Holocaust Eugenics coverage shouldn’t exclude disabled people
Last night, as part of the BBC’s fantastic Olympic coverage, a short documentary was shown on nature versus nurture and the triumph of black athletes in the face of racism and oppression, competing in the men’s 100 metres for the past 100 years.
I’d missed the beginning but tweeted about eugenics and the abhorrent practices of this philosophy. It was touted as science and the origins of the T4 Euthanasia project began as a way of cleansing German society of “undesirable” disabled German children. Most shocking to me is that the killing began after the parents of a severely disabled boy had written to Hitler seeking permission to kill their “defective” son and he had agreed.
Then I started receiving tweets from those who hadn’t missed the start of the film but who were shocked that this part of disability history had been overlooked.
I was able to see the film in its entirety on iPlayer. I was deeply moved by the beauty of the film, by the celebration of the athletes who struggled and who triumphed against unbelievable odds of discrimination.
Unbelievably to me though, in the section of the documentary detailing the atrocities of the Nazi Eugenics regime, disabled people had been excluded from mention. The list rightly detailed Roma, the ‘promiscuous’, gay people, communists and Jewish people but the hundreds of thousands of disabled men women and children were ignored.
This is the BBC. They have at their disposal archives and resources far in excess of mine however this untold and shameful aspect of the Holocaust isn’t often spoken about. There was no one to speak out for disabled people when their extermination was permitted, but this should make us more determined that their murders should never be forgotten, because it is from the secret legacy of the past that we gain a glimpse of the future.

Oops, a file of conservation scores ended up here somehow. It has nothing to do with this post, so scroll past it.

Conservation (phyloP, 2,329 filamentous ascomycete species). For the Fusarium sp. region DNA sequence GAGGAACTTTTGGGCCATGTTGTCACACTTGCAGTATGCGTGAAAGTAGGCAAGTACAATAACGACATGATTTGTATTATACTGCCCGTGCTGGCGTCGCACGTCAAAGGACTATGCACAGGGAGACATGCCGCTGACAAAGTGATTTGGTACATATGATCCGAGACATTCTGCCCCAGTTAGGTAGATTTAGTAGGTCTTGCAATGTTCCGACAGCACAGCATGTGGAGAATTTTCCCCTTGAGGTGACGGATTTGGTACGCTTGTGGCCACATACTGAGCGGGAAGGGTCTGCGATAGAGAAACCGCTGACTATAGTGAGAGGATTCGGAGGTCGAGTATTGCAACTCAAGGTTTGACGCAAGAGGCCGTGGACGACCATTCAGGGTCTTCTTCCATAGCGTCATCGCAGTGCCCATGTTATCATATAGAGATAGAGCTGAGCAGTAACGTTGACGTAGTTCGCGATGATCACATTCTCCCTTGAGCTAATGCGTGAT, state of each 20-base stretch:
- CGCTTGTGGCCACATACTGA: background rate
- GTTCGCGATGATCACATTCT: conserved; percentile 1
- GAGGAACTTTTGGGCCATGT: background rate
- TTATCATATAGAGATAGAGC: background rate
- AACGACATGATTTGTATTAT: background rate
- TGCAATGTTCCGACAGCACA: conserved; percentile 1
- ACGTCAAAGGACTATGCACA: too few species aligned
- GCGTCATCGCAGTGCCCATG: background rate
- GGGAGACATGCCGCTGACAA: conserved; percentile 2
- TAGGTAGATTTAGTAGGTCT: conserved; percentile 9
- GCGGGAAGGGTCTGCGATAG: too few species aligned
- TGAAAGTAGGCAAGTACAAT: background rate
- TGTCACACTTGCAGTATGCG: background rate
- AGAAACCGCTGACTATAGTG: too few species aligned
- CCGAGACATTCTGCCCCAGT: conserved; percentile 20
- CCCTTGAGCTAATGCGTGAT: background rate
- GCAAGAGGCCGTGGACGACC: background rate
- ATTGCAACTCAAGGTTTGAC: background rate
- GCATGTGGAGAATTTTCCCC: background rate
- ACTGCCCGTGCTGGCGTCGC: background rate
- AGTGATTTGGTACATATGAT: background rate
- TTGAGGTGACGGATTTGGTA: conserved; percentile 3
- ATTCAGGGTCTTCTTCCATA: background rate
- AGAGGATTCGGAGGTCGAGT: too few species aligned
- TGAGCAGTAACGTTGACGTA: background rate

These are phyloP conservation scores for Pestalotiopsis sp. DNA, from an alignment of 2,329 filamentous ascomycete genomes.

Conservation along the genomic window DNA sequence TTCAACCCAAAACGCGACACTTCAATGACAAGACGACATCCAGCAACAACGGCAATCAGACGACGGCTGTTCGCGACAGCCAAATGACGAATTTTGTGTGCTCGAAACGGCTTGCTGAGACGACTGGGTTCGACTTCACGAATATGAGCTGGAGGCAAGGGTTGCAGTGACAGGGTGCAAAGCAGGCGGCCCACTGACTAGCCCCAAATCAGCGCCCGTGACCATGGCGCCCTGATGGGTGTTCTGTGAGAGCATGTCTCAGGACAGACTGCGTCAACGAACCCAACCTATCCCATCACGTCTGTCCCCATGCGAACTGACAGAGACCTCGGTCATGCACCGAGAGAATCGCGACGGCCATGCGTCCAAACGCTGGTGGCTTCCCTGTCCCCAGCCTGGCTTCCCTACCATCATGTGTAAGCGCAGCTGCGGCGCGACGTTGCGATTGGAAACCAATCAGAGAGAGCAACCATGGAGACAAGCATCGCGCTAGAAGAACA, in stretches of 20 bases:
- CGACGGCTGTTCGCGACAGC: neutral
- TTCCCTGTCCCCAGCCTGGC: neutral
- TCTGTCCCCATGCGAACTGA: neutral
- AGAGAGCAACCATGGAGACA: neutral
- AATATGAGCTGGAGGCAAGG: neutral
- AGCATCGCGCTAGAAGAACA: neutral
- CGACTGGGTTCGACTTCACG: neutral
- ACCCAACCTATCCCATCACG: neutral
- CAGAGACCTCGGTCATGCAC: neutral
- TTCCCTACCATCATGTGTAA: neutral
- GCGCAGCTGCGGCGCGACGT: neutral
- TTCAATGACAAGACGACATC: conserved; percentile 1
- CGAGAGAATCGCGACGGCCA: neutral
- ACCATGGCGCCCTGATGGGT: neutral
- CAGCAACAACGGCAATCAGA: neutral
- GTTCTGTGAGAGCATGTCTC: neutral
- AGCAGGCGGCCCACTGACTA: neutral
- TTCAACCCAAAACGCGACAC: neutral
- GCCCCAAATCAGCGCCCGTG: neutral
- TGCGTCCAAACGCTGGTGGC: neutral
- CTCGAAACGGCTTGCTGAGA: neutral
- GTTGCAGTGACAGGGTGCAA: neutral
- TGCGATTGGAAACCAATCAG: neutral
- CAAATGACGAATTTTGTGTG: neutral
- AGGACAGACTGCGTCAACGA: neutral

As the Nazi stranglehold on Germany rolled forward, on the 14th of July 1933 the Law for the prevention of Offspring with Hereditary Diseases made sterilization of disabled people compulsory.
The Nazis so enamoured by their myth of racial purity were also terrified by the notion that disabled people were thriving and would eventually dominate, thereby “polluting” the gene pool and exterminating their myth of perfection. Using Social Darwinism in its most sickening form they began to murder disabled children by lethal injection. This was a slow process, so they perfected a method of gassing children and the mobile gas vans began rolling up to the institutions and sanatoriums special schools and clinics. Parents whose disabled children lived at home were lied to. They were told their children were going to receive dedicated treatment to help them.
Estimates suggest that 5000 disabled children were murdered in total.
Later doctors and midwives were instructed that all new disabled babies had to be registered. With a tick chart doctors would decide which babies would live and which would die. This was expanded to adults and encompassed those considered to be “feebleminded”. Originally meant to describe mental illness the criteria was further expanded.